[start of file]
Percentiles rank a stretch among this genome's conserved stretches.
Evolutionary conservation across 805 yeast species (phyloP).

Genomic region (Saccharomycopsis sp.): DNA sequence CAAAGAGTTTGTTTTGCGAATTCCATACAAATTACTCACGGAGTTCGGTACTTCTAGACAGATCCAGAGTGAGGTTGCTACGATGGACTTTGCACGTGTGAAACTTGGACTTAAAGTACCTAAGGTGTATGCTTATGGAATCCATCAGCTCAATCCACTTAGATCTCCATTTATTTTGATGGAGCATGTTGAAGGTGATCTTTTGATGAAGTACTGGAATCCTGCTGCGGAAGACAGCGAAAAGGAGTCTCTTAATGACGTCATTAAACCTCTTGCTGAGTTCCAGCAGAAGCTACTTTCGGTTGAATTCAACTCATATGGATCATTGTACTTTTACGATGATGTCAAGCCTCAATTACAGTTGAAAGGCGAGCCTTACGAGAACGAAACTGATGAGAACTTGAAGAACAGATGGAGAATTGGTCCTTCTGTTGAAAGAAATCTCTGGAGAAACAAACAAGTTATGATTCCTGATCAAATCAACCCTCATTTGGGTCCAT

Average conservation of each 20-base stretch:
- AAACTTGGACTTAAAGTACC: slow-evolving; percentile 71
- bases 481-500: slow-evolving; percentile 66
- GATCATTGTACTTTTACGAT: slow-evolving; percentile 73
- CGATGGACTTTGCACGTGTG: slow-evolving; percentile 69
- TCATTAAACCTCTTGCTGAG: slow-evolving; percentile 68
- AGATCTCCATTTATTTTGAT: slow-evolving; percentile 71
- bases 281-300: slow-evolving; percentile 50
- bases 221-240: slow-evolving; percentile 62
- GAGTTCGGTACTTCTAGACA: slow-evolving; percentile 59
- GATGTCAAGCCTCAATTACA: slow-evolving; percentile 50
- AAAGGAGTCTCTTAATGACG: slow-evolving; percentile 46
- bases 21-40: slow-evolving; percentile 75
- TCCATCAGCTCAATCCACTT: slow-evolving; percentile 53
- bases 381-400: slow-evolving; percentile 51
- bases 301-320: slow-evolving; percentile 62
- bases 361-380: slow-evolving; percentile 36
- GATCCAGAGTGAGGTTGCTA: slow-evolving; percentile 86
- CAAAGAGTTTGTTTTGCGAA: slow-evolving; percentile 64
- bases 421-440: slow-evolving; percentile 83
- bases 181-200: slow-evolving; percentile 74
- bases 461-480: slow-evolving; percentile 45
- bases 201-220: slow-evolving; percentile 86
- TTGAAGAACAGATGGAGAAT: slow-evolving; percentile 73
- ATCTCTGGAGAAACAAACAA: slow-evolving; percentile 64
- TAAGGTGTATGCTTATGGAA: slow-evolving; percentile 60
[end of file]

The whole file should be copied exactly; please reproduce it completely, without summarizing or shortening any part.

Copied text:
Percentiles rank a stretch among this genome's conserved stretches.
Evolutionary conservation across 805 yeast species (phyloP).

Genomic region (Saccharomycopsis sp.): DNA sequence CAAAGAGTTTGTTTTGCGAATTCCATACAAATTACTCACGGAGTTCGGTACTTCTAGACAGATCCAGAGTGAGGTTGCTACGATGGACTTTGCACGTGTGAAACTTGGACTTAAAGTACCTAAGGTGTATGCTTATGGAATCCATCAGCTCAATCCACTTAGATCTCCATTTATTTTGATGGAGCATGTTGAAGGTGATCTTTTGATGAAGTACTGGAATCCTGCTGCGGAAGACAGCGAAAAGGAGTCTCTTAATGACGTCATTAAACCTCTTGCTGAGTTCCAGCAGAAGCTACTTTCGGTTGAATTCAACTCATATGGATCATTGTACTTTTACGATGATGTCAAGCCTCAATTACAGTTGAAAGGCGAGCCTTACGAGAACGAAACTGATGAGAACTTGAAGAACAGATGGAGAATTGGTCCTTCTGTTGAAAGAAATCTCTGGAGAAACAAACAAGTTATGATTCCTGATCAAATCAACCCTCATTTGGGTCCAT

Average conservation of each 20-base stretch:
- AAACTTGGACTTAAAGTACC: slow-evolving; percentile 71
- bases 481-500: slow-evolving; percentile 66
- GATCATTGTACTTTTACGAT: slow-evolving; percentile 73
- CGATGGACTTTGCACGTGTG: slow-evolving; percentile 69
- TCATTAAACCTCTTGCTGAG: slow-evolving; percentile 68
- AGATCTCCATTTATTTTGAT: slow-evolving; percentile 71
- bases 281-300: slow-evolving; percentile 50
- bases 221-240: slow-evolving; percentile 62
- GAGTTCGGTACTTCTAGACA: slow-evolving; percentile 59
- GATGTCAAGCCTCAATTACA: slow-evolving; percentile 50
- AAAGGAGTCTCTTAATGACG: slow-evolving; percentile 46
- bases 21-40: slow-evolving; percentile 75
- TCCATCAGCTCAATCCACTT: slow-evolving; percentile 53
- bases 381-400: slow-evolving; percentile 51
- bases 301-320: slow-evolving; percentile 62
- bases 361-380: slow-evolving; percentile 36
- GATCCAGAGTGAGGTTGCTA: slow-evolving; percentile 86
- CAAAGAGTTTGTTTTGCGAA: slow-evolving; percentile 64
- bases 421-440: slow-evolving; percentile 83
- bases 181-200: slow-evolving; percentile 74
- bases 461-480: slow-evolving; percentile 45
- bases 201-220: slow-evolving; percentile 86
- TTGAAGAACAGATGGAGAAT: slow-evolving; percentile 73
- ATCTCTGGAGAAACAAACAA: slow-evolving; percentile 64
- TAAGGTGTATGCTTATGGAA: slow-evolving; percentile 60